Coping with Chronic Pain and Depression


Pain mitigation is always the goal of treating pain conditions; however, there are cases in which chronic pain can only be managed. Western medicine’s approach to pain management is through medications, i.e., opioids, steroids, anti-inflammatories, muscle relaxers, and last but not least—antidepressants. But what non-pharmaceutical approaches are there to manage pain, and more specifically, to manage the depression associated with chronic pain?

Herbs & Nutritional Supplements

There are many natural supplements used to help with chronic pain and depression, such as turmeric, white willow bark, frankincense, cat’s claw, ginger, St. John’s wort, omega-3 fatty acids, SAM-e, kava kava…and the list goes on. In my two-decades of clinical experience in complementary medicine, I have not found these to be potent enough to handle severe pain or depression. Why? Because either the condition is too advanced or a person’s system is not sensitive enough to respond to the gentle approach of natural supplements.

If a person is accustomed to taking pharmaceutical drugs or potent over-the-counter medications (NSAIDs and Acetaminophen), it is unlikely that a supplement’s milder effect will be able to provide anything close to the same level of relief as a prescription or over-the-counter drug. It is possible to step-down one’s tolerances where natural substances would have a more noticeable effect on the body, but this would require a long period of abstaining from strong pharmaceuticals as well as refraining from chemicals and stimulants commonly consumed in the diet. For severe chronic pain and depression, abstaining from prescription pharmaceuticals is not a viable (or wise) option for most patients.

Here are a few unorthodox things to consider to manage pain and depression:

Sleeping Beauty probably died young…

Sleeping 6.5-7.5 hours is considered a moderate, and moderation is the key to health. Sleeping too little or too much increases mortality risk. The greatest mortality risk comes with sleeping too long. Cases involving depression often list poor sleep as one of their symptoms, yet what is a more accurate portrayal is fragmented sleep, where they wake not long after the onset of sleep or sleep latency. Fragmented sleep can occur when a person has spent a long time in bed or had a long sleep (at any time of day). People with depression, even though they have sleep disturbance at night, generally sleep too much.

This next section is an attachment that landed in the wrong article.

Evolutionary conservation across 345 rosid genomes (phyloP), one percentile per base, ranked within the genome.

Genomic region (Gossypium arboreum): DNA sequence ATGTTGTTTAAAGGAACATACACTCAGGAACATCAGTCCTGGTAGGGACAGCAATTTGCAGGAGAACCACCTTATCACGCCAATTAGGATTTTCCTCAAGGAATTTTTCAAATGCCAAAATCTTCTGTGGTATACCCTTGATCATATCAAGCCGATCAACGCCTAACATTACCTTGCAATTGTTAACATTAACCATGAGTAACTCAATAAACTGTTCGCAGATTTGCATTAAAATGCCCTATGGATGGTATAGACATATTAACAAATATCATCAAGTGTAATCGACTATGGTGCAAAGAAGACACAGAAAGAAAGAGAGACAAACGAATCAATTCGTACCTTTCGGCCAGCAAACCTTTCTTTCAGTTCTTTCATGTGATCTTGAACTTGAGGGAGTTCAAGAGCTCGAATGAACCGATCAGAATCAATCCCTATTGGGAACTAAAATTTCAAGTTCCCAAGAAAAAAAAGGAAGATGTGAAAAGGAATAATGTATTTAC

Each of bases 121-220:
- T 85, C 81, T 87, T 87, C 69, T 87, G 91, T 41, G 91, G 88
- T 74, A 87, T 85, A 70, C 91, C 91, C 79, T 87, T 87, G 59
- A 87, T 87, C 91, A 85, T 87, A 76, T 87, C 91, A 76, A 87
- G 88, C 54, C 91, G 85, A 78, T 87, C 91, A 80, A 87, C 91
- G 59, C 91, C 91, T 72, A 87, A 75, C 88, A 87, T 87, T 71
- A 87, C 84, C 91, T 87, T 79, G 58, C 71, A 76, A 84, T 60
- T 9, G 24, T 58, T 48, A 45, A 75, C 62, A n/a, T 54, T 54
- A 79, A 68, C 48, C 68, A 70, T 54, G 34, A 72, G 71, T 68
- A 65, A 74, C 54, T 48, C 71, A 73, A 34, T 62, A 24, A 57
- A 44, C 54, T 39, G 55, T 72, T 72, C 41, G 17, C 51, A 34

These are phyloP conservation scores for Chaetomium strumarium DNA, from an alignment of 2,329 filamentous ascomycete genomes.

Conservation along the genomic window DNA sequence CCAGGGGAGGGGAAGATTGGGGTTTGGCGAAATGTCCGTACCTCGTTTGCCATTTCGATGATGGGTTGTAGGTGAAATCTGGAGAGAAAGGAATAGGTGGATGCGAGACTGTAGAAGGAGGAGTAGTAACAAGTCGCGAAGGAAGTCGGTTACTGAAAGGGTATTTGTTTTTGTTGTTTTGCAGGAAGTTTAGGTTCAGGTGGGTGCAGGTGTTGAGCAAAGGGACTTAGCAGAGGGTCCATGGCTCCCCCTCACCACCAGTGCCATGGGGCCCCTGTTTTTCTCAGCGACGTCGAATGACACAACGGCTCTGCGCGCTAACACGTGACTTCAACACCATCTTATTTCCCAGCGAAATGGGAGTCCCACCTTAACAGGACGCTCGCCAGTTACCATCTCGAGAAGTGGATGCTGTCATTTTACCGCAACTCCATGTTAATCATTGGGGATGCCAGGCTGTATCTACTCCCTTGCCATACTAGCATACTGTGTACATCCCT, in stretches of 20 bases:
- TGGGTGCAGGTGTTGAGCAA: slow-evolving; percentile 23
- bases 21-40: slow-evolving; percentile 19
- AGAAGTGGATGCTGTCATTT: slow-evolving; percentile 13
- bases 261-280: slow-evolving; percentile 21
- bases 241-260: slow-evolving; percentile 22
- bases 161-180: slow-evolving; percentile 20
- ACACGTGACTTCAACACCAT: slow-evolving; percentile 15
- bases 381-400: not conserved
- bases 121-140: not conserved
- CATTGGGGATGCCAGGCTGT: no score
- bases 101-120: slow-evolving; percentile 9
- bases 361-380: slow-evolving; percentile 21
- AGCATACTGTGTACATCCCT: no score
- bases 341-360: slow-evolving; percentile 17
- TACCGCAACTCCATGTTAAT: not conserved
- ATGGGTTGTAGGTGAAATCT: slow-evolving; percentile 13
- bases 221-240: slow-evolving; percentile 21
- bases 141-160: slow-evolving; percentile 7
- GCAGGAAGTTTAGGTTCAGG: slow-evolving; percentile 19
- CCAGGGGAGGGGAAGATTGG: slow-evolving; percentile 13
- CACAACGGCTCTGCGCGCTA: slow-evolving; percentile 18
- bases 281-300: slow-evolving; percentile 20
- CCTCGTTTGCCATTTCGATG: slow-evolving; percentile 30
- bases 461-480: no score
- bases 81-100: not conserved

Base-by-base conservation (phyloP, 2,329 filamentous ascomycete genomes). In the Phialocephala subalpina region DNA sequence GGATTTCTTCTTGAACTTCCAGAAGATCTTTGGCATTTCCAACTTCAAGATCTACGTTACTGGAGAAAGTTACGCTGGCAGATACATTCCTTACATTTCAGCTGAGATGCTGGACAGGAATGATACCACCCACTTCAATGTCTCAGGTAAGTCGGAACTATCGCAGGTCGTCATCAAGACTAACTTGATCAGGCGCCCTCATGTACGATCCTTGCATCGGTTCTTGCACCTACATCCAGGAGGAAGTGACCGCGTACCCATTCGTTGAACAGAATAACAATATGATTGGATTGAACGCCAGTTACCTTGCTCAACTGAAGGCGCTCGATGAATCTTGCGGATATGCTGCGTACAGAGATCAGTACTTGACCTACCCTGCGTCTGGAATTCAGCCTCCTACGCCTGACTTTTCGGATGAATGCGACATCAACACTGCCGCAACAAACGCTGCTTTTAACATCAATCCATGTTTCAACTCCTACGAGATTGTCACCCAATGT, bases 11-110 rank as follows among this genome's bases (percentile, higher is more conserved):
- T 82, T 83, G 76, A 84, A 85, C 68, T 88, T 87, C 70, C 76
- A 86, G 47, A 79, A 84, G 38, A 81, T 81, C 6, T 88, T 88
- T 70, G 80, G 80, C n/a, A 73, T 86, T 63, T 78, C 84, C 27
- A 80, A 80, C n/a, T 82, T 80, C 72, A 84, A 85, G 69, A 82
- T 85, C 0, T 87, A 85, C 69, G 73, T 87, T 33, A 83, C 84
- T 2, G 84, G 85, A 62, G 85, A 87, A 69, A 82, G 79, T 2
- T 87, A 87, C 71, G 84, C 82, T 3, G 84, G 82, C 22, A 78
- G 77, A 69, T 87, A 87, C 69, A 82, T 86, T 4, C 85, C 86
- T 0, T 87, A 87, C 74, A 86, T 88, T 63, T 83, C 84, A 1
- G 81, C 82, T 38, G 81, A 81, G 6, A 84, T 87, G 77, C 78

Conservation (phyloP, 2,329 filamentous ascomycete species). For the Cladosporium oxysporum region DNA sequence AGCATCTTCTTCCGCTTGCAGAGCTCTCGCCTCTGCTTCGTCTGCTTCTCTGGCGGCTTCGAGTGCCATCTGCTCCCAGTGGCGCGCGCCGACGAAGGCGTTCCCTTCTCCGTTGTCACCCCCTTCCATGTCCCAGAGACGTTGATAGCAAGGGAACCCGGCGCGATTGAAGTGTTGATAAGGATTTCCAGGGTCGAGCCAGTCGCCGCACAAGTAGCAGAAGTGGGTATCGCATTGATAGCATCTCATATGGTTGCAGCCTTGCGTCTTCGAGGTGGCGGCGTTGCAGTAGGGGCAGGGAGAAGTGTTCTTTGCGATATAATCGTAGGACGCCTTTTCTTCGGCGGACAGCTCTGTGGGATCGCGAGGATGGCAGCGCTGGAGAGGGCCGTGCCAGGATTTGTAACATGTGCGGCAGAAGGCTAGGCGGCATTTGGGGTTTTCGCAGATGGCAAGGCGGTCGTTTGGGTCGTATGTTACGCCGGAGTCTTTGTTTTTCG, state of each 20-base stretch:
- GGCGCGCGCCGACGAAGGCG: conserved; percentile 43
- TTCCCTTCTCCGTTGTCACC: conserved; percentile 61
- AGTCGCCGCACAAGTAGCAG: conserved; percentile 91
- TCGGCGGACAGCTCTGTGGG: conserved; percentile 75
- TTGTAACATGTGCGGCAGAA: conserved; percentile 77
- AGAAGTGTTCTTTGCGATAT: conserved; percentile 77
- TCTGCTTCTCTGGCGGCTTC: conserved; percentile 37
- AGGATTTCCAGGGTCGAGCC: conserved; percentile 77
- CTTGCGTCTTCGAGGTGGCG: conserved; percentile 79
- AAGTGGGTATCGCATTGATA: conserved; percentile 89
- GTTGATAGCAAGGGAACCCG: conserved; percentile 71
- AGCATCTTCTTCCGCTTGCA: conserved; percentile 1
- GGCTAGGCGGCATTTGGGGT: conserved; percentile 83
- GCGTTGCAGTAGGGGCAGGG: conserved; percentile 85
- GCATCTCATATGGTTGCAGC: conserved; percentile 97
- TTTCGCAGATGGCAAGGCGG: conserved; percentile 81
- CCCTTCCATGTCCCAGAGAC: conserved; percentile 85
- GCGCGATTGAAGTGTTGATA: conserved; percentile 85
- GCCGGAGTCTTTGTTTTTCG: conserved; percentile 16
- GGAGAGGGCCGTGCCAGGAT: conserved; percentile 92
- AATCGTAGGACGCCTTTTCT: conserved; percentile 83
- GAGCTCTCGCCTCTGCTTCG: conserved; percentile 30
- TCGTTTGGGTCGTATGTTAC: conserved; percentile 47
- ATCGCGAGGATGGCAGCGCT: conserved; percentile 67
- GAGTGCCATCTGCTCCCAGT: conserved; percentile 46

“I hurt, I’m tired, and right now I just need to rest. Tomorrow I’ll go for a walk or go to the gym.” Yep, we tell ourselves that a lot. Tomorrow becomes another yesterday of today. Set a routine for movement, post it visually for all to see, and follow it daily. Movement is different than exercise. With exercise you get days off, with movement you get to sleep and rest—that’s it. Rest less and move more, especially when you do not want to.

Take Off the Sunglasses and Ditch the Sunscreen

Exposure to sunlight creates a feeling of well-being. Ultraviolet A (UVA) and ultraviolet B (UVB) increases the number of beta-endorphins that make you feel better by reducing pain, increased relaxation, and producing the “runner’s high” during exercise. Sunlight deprivation is connected to depression. Also, insufficient sunlight exposure can result in too much melatonin that causes tiredness, listlessness, and depression. So stop covering up and shielding out the light—soak it in. Okay, back to moderation being the key to health, do not let your skin to get red and avoid sunburns. A wide brim from a hat beats a pair of “looking cool” sunglasses any day of the week.

Take time to Breathe

Meditation is not a rigid pretzel posture with incense in the air and repeated mantra of some foreign language gibberish or flowery positive affirmation. Meditation is about taking a break to breathe. Just check out for a few minutes, sit, and take several mindful breaths. While you are doing this the world around you, and within you, can reset. When meditating, do not try and figure out complex issues or empty your mind of all its many thoughts, just enjoy the breath—in through the nose, down into your belly, up into your lungs, and out your mouth. Meditation is a better alternative to taking a nap and is more rejuvenating (although the post-nap snack is pretty hard to compete with).

Choose the Right Support Network

Do not hang out with depressed people and don’t bring Up people down. Support groups may have their place and offer real empathy and compassion, but they can also be a dismal vacuum of commiseration and competition for pity. We all have to paint on a smile now and then, and people with depression have to do it a lot. The upside is that pretending to be happy creates a sense of happiness. A person should not feel fake or their feelings contrived, yet trying to become a better you may require a little “fake it until you make it” attitude.

Oh, do not forget…

Acupuncture by Troy Sammons works hard to mitigate pain so that you can enjoy the fleeting moments of life without pain and depression. (Obligatory plug. 😉)

Treating Migraines


The cause of migraines is not completely understood and various theories exist to explain this debilitating condition.  A few current theories include vascular disturbances, neuron depression, and local inflammation.  The main symptoms classifying migraines are intense head pain with or without visual auras, nausea, dizziness, and light sensitivity.